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In the Hallway

By Mindy Lawrence

I remember standing in the hall at home arguing with my mother. It happened often. She’d call me stupid and sometimes slap me for saying the same thing I said the day before when she smiled. She accused me of talking to her "the wrong way.” I was unaware that I said things differently from one day to the next. This time was different. I can’t remember what started the argument or what it was about, but I remember the outcome.

When I was 5 years old, I had an accident. I fell out of my swing set in the backyard and broke my left arm. It broke both bones in my elbow and I wound up with gangrene and paralysis. Eventually, the feeling came back, and I regained limited usage of the arm.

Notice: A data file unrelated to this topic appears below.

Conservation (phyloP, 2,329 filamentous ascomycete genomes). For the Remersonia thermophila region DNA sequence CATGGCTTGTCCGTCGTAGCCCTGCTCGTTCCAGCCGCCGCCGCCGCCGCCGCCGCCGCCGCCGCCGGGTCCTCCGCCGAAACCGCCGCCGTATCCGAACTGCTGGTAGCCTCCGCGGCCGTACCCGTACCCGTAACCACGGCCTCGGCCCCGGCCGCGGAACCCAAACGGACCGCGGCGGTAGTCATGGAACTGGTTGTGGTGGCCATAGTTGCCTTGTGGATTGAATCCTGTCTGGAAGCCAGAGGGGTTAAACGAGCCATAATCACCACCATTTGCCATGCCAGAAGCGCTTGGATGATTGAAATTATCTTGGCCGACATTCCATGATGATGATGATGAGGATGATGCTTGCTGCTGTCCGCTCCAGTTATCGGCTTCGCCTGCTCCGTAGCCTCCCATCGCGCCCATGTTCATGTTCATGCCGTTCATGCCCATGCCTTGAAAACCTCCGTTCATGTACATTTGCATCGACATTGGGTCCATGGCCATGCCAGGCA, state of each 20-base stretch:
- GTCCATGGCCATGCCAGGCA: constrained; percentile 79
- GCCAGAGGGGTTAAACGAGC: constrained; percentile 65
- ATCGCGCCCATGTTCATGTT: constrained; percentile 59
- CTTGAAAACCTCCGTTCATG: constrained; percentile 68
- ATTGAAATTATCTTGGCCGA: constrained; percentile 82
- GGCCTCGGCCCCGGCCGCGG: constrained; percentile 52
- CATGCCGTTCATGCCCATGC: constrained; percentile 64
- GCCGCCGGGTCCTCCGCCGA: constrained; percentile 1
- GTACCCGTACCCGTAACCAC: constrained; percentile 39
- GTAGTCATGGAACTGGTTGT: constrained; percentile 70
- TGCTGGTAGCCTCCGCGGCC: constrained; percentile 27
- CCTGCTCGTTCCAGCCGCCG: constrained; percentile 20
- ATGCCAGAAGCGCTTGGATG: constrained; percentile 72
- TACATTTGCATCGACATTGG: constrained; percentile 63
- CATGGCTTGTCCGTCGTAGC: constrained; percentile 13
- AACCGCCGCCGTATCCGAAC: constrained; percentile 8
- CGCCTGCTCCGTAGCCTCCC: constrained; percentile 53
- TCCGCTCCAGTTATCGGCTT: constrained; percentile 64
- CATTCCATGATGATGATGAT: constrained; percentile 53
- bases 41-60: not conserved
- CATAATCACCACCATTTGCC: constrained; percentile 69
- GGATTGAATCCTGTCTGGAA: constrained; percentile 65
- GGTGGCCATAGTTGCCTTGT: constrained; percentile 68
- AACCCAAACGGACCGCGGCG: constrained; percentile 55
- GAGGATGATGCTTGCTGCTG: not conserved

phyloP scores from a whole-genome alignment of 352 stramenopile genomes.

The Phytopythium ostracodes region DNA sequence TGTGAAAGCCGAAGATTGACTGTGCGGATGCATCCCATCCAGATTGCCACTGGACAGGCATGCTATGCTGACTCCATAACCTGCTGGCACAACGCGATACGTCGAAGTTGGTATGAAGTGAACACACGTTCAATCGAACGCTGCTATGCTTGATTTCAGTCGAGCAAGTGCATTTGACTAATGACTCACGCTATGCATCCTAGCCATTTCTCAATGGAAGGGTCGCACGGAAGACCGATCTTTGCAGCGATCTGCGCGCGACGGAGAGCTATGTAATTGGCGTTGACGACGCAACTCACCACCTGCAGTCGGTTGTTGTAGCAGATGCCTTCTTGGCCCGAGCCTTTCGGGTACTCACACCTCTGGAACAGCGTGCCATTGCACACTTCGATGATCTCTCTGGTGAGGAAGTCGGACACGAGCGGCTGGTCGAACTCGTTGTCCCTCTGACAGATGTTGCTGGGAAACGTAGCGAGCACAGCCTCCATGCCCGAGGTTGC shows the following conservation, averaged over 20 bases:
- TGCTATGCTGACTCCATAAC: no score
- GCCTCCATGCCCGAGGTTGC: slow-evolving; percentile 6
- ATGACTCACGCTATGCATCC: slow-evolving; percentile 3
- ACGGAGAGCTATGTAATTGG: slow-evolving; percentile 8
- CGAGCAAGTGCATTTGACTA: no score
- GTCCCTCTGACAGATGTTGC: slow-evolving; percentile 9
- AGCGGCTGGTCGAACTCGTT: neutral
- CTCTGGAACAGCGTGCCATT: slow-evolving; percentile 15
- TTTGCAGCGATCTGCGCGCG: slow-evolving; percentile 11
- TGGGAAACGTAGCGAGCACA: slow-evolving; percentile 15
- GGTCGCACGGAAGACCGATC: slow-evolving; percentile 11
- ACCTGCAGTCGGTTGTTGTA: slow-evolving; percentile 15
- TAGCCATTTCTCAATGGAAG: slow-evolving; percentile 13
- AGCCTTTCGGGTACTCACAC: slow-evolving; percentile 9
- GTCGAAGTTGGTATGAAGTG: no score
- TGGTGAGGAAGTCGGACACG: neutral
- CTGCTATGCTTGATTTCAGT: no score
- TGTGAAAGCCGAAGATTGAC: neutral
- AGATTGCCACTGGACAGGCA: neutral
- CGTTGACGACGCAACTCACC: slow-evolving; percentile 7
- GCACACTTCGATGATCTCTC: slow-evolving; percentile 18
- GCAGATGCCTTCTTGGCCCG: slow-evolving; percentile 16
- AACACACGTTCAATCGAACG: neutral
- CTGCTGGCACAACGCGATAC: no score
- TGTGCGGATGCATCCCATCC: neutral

During our argument, my mother grabbed my right arm and twisted it behind my back. It was painful and I was afraid. I couldn’t twist away from her. She said, ”I’ll make it like the other one”, meaning my damaged left arm, and continued to twist to where it hurt. I don’t remember how it stopped but I never forgot that it happened. I’m sure she would say it didn’t, that it was my imagination.

Later on, I discovered my mother was on medication for nerves. That helped to partially explain her treatment of me, but it didn’t make me forget or make my inner pain go away.



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